Pills:

1) BLIS travel guard – stops you getting a respiratory tract infection from being on the plane.

2) No jetlag homeopathic anti-jetlag pills. They stop the “restless leg” feeling I get on economy-class long haul and make it easier to rest.  Obviously, when it comes to any international travel, rest makes everything work better.  I got mine at Auckland airport and I've also seen them at a mall pharmacy, also in Auckland, but there is extensive 'where to buy' information on their website if you're based somewhere else, including internationally.  Incidentally - these don't stop actual jet lag, but they do make a long haul or medium haul flight more comfortable.

4) Multivitamins – for me they reduce the impact of jetlag and fatigue and appear to give my immunity a boost.  The ones I'm currently taking are Red Seal Women's Multi for the principle reason that these are super-cheap at Countdown.  But I imagine any multivit would work just as well.

5) Probiotics – theoretically these populate your digestive tract with healthy bacteria, potentially making it harder for the bad bugs to get in. There is some evidence to suggest that the right probiotics reduce anxiety (see here for information on a study to support this bizarre assertion - I'm not just making it up) which is an advantage if you're working on something stressful. Healtheries Probiotica from the supermarket were great for me.  The most important thing is to make sure you get a brand that doesn't need to be refrigerated.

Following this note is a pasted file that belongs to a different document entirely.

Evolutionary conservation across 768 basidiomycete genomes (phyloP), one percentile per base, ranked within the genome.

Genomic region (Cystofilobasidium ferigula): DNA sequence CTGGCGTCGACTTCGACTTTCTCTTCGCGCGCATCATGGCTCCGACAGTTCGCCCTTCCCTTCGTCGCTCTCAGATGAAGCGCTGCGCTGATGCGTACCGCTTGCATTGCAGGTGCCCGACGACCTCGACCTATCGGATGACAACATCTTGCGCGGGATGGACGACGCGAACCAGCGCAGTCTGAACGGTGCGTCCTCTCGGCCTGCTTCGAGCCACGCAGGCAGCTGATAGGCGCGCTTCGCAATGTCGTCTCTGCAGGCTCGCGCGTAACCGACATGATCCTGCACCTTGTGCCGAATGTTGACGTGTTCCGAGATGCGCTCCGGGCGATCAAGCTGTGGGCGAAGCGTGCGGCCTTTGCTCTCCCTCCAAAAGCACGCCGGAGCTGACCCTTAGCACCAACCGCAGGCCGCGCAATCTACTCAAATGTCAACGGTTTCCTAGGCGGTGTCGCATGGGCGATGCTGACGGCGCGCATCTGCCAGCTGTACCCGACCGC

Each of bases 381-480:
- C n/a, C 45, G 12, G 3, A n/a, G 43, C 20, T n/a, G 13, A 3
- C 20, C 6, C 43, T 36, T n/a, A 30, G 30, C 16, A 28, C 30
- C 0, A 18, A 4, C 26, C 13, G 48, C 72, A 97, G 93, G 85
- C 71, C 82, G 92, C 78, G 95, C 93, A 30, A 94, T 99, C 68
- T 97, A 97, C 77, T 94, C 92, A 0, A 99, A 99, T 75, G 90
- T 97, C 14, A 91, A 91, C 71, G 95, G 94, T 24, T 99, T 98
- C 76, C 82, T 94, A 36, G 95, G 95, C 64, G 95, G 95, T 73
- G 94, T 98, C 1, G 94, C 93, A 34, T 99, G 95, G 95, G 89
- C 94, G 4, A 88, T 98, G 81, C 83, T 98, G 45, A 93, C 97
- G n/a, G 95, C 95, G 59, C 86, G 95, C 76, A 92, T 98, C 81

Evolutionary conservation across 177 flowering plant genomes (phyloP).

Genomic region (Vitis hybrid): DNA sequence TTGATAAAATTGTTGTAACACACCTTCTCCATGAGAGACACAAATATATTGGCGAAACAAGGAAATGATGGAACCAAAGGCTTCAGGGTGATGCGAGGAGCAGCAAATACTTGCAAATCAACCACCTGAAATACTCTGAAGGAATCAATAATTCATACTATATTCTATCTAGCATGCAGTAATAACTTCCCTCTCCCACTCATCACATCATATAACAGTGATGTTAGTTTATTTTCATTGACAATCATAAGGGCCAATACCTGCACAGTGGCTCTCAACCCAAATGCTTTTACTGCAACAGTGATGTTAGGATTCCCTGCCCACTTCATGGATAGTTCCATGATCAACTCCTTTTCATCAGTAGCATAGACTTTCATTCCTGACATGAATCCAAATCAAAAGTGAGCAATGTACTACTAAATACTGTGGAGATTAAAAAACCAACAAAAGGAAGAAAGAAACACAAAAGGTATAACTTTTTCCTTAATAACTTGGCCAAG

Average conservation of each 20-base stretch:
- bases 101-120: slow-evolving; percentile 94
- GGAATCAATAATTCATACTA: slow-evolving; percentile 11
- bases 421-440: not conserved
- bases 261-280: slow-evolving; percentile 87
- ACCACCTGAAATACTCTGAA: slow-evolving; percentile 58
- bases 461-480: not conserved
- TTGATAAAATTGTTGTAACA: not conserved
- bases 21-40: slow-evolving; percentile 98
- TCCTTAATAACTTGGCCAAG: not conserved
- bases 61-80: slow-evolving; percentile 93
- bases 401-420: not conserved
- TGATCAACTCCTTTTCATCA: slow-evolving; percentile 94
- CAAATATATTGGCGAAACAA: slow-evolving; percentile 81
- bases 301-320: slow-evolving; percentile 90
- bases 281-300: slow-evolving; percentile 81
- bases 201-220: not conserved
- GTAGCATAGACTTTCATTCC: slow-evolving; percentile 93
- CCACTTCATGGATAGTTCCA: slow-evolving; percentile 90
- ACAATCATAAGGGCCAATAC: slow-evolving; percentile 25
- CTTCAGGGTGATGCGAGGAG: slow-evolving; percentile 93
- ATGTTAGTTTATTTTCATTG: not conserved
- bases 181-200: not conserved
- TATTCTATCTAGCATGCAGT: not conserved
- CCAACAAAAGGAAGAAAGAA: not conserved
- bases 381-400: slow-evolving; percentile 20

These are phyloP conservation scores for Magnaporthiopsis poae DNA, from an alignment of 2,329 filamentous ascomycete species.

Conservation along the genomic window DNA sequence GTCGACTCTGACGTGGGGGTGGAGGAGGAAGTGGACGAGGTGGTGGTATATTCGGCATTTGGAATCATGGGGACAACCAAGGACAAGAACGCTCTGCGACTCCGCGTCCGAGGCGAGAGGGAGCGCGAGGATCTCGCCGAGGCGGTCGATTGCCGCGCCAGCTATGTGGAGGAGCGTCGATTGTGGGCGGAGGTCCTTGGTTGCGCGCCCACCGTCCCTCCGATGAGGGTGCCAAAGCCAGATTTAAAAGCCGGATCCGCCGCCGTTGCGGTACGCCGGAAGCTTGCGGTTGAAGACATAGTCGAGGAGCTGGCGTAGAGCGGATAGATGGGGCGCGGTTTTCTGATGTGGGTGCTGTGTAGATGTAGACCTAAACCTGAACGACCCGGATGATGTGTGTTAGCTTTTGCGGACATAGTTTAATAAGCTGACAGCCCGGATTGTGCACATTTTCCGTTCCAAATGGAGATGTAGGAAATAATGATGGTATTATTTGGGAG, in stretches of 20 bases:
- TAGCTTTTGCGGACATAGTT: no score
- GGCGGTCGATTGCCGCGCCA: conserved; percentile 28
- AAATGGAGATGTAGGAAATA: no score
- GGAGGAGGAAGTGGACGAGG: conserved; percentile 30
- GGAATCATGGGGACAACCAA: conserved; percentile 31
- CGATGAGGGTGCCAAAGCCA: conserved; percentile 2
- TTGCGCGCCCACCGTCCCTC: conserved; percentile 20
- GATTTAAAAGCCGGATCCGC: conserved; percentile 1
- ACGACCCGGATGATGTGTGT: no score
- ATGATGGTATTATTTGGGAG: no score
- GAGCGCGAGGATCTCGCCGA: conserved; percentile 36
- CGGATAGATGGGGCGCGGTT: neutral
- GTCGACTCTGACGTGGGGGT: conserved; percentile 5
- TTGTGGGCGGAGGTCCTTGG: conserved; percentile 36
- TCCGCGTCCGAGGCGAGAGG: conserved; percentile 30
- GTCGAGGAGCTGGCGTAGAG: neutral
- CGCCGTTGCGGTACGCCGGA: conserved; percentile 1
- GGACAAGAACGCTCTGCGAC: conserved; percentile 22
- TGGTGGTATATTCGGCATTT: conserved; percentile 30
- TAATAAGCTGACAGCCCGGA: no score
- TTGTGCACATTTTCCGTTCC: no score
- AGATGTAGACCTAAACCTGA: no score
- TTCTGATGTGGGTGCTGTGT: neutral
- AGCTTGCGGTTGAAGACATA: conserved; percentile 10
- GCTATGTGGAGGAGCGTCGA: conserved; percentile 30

NB: This is not to do with gastro-intestinal or upper-respiratory tract infections but more serious diseases deserve a mention.  As Kalimpong is near the Himalayas and it was winter-time when I was there, I opted not to take anti-malarials.  If I had been in Goa or traveling in summer I would have taken doxycycline, which I find tolerable.  Insect repellent is non-negotiable no matter what.  And obviously get all the recommended immunisations - getting hepatitis will typically top most gastro-intestinal issues and tends to last a whole lot longer.

Water:

6) Drink as much water as possible on the plane to stop your mucus membranes from drying out – which makes respiratory tract infections less likely.  Buy a bottle of water after you get through security and get it refilled by the flight attendants during the flight.  I always have a couple of alcoholic drinks - an aperitif and wine with dinner - because it's part of the fun of flying, but it's better to avoid booze altogether if you feel up to it.

7) Once in India, stay hydrated but ONLY with bottled water from a vendor that you trust.  Even in the best hotels all the tap water should be considered wonderfully bioactive.  Hotels usually provide bottled water in your room and this is fine. I usually carry a bottle of water with me during the day so I always have something handy - a friend from a India told me that street vendors sometimes refill water bottles and super-glue the tops to make it seem as if they're sealed.  Not something I wanted to test.

8) ALWAYS use bottled water when brushing your teeth and washing your face.  It seems like over-kill but it's an easy way to avoid sucking in something dodgy.  I know people who swear by the concept of brushing your teeth in the local water to give your body a chance to develop some immunity, but when you're on a short trip or a job and you can't afford any downtime it's not worth it.  Also - I'm pretty sure it's not possible to develop an immunity to giardia.